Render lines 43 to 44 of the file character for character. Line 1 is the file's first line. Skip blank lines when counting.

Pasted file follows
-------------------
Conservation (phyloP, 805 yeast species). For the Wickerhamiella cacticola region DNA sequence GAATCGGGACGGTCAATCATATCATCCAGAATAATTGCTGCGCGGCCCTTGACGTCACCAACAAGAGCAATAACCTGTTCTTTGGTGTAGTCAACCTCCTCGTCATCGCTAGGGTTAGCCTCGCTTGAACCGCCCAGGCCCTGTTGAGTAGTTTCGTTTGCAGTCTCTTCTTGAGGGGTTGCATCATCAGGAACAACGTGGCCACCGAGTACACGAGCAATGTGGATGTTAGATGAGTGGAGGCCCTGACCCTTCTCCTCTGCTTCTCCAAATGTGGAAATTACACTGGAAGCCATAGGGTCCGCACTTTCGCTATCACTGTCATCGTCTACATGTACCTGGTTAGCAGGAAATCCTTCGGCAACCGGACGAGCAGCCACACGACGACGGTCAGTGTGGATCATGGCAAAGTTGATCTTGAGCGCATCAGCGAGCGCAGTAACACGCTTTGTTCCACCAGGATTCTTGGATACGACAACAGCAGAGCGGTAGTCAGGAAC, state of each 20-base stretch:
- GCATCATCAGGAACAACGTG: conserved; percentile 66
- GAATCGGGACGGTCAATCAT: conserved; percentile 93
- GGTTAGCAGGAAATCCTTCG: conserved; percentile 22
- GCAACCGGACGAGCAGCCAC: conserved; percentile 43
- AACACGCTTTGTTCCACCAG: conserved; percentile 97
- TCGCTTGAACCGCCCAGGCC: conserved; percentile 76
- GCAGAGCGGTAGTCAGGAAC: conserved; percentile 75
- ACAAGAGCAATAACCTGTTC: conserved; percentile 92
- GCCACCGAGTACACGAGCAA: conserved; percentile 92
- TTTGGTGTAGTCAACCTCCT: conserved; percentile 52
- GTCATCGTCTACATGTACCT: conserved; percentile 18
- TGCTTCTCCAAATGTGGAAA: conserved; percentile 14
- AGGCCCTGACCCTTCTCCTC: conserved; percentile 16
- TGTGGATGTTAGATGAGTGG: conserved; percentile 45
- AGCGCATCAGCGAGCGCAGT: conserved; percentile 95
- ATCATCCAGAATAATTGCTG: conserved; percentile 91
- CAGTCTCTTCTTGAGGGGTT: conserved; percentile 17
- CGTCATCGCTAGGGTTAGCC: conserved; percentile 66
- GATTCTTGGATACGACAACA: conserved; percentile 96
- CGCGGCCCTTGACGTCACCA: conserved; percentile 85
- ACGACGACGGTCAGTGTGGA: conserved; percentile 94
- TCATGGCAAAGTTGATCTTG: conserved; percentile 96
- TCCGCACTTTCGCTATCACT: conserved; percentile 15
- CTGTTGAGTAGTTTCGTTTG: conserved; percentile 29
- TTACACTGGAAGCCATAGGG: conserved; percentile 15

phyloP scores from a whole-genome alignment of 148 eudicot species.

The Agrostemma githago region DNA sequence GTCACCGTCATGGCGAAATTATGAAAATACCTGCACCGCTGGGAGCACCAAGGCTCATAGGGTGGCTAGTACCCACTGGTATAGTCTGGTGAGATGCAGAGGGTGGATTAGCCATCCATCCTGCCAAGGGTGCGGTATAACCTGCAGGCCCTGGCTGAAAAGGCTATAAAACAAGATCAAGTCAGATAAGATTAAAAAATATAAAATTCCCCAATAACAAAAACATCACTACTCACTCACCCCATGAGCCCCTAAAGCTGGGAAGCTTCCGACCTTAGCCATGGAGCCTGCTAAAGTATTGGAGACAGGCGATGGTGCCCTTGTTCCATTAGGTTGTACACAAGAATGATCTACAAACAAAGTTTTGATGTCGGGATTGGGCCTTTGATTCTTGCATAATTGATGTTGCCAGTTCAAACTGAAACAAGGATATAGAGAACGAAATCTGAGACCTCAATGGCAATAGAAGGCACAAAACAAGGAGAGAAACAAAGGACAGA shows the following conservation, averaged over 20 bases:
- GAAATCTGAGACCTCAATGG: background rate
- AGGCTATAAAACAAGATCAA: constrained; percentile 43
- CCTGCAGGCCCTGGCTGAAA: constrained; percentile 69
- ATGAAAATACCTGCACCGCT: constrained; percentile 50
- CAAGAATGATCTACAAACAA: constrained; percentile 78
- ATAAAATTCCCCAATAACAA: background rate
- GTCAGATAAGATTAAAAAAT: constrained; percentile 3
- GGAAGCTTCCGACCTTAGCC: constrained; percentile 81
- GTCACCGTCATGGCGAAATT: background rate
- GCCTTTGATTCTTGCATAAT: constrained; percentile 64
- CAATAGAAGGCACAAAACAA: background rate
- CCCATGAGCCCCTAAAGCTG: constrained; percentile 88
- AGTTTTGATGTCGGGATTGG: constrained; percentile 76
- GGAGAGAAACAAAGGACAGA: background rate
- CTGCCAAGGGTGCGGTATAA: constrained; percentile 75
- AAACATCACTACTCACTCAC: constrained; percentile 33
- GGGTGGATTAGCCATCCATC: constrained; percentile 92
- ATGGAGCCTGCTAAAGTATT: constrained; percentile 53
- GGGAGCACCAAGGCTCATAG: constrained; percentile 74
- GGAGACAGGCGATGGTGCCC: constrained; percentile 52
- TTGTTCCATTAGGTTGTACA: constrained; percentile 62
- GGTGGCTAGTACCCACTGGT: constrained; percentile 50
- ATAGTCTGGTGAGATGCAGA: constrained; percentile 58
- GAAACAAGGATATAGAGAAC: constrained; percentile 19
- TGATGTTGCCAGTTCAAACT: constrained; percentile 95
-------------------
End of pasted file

- CTGCCAAGGGTGCGGTATAA: constrained; percentile 75
- AAACATCACTACTCACTCAC: constrained; percentile 33